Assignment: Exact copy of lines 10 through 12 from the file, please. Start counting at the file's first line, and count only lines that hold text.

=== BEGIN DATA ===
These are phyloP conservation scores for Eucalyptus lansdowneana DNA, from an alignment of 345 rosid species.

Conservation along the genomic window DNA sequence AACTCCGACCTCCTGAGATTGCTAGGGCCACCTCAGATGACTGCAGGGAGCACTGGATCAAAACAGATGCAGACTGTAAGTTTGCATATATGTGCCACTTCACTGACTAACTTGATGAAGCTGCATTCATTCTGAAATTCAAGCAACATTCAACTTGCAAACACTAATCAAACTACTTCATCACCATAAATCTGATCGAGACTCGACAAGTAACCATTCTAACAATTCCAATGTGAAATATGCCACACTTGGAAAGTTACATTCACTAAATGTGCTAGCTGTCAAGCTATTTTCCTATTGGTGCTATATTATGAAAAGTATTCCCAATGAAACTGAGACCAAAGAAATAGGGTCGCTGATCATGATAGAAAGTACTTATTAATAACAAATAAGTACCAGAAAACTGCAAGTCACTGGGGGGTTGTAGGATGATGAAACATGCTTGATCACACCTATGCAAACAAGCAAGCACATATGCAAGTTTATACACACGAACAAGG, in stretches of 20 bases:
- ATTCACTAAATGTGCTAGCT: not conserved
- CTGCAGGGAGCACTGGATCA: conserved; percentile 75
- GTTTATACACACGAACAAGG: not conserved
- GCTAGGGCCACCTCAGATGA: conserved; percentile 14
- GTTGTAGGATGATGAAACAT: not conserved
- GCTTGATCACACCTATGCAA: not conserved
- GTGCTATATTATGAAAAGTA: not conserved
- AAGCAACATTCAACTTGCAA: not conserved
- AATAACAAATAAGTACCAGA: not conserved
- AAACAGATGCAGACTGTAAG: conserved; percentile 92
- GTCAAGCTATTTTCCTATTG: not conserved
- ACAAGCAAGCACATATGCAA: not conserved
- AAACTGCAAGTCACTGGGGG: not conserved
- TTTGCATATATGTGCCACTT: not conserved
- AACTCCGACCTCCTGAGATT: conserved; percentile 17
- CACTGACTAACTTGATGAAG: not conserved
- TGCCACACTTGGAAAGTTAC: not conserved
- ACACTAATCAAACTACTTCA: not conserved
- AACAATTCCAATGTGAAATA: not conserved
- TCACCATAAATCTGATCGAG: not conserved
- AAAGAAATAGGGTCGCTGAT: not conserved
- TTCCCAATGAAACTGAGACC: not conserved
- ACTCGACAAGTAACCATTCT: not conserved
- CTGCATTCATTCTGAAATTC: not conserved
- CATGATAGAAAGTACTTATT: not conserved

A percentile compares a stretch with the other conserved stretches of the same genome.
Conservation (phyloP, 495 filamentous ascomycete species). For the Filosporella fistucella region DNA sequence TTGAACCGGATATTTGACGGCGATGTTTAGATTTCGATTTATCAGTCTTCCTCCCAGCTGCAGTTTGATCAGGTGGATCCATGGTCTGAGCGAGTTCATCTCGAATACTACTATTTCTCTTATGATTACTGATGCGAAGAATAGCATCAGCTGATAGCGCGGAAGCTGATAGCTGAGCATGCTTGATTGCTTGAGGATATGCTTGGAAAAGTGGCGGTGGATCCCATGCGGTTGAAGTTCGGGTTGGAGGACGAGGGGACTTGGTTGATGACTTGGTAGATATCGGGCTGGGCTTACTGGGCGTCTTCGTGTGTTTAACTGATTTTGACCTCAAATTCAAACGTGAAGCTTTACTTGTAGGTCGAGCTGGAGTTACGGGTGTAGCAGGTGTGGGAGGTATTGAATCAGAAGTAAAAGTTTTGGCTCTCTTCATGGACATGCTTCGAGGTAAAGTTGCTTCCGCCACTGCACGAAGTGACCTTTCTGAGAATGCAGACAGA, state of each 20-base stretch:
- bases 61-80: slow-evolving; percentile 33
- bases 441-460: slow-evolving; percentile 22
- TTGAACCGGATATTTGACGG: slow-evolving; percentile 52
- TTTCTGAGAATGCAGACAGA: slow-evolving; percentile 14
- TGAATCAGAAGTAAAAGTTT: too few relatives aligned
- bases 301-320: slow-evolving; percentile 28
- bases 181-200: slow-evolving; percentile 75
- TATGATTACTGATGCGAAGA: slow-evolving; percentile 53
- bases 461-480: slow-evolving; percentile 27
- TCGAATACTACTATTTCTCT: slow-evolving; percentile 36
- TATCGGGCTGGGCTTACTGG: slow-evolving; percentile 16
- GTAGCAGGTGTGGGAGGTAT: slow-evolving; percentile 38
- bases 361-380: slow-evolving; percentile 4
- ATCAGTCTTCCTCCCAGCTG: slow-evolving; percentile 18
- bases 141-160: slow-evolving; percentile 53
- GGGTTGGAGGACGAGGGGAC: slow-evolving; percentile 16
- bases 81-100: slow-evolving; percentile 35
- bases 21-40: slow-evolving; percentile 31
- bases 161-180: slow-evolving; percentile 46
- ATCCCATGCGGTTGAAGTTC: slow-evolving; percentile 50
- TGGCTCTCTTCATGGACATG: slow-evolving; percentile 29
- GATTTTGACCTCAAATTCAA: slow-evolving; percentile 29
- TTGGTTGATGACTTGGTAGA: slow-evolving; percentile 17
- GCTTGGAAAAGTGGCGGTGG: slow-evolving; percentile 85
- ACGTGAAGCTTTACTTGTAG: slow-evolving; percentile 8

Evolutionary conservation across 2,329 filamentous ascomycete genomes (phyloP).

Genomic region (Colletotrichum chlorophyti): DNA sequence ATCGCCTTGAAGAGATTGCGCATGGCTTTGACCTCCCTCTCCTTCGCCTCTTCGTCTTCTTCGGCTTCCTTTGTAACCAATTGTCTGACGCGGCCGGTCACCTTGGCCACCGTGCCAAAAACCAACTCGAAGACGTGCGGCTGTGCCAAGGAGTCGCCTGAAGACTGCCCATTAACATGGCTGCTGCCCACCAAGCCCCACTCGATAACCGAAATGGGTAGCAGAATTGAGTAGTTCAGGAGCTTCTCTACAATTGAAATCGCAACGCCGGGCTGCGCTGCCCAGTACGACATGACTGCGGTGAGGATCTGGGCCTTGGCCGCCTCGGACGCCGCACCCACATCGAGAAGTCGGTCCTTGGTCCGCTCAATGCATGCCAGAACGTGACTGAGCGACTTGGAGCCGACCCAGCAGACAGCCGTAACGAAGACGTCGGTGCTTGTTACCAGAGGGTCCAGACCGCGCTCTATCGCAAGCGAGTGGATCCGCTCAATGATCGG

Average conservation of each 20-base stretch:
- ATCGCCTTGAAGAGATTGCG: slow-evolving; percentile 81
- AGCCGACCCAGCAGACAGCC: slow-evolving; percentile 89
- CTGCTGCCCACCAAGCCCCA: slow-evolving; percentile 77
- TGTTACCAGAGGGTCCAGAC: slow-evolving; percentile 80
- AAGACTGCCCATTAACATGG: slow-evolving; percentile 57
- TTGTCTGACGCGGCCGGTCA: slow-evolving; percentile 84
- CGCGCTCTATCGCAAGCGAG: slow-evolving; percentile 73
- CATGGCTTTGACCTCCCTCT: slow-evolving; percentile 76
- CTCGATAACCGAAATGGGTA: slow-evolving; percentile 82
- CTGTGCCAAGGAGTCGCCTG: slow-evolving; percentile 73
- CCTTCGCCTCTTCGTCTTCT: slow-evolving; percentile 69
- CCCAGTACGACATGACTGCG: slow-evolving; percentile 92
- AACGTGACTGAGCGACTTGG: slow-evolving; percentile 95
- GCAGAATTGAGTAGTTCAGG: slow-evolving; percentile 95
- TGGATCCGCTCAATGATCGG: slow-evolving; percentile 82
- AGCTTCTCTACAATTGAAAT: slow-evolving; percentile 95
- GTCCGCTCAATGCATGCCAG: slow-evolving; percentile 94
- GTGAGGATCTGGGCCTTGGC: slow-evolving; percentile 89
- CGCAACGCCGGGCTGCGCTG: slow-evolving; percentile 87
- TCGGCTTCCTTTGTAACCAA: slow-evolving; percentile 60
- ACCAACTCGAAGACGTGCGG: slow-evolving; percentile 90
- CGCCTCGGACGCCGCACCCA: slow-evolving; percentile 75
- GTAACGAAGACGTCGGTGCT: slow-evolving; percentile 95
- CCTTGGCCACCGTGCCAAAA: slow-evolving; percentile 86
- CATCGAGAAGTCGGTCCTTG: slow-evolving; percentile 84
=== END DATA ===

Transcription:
- AAGCAACATTCAACTTGCAA: not conserved
- AATAACAAATAAGTACCAGA: not conserved
- AAACAGATGCAGACTGTAAG: conserved; percentile 92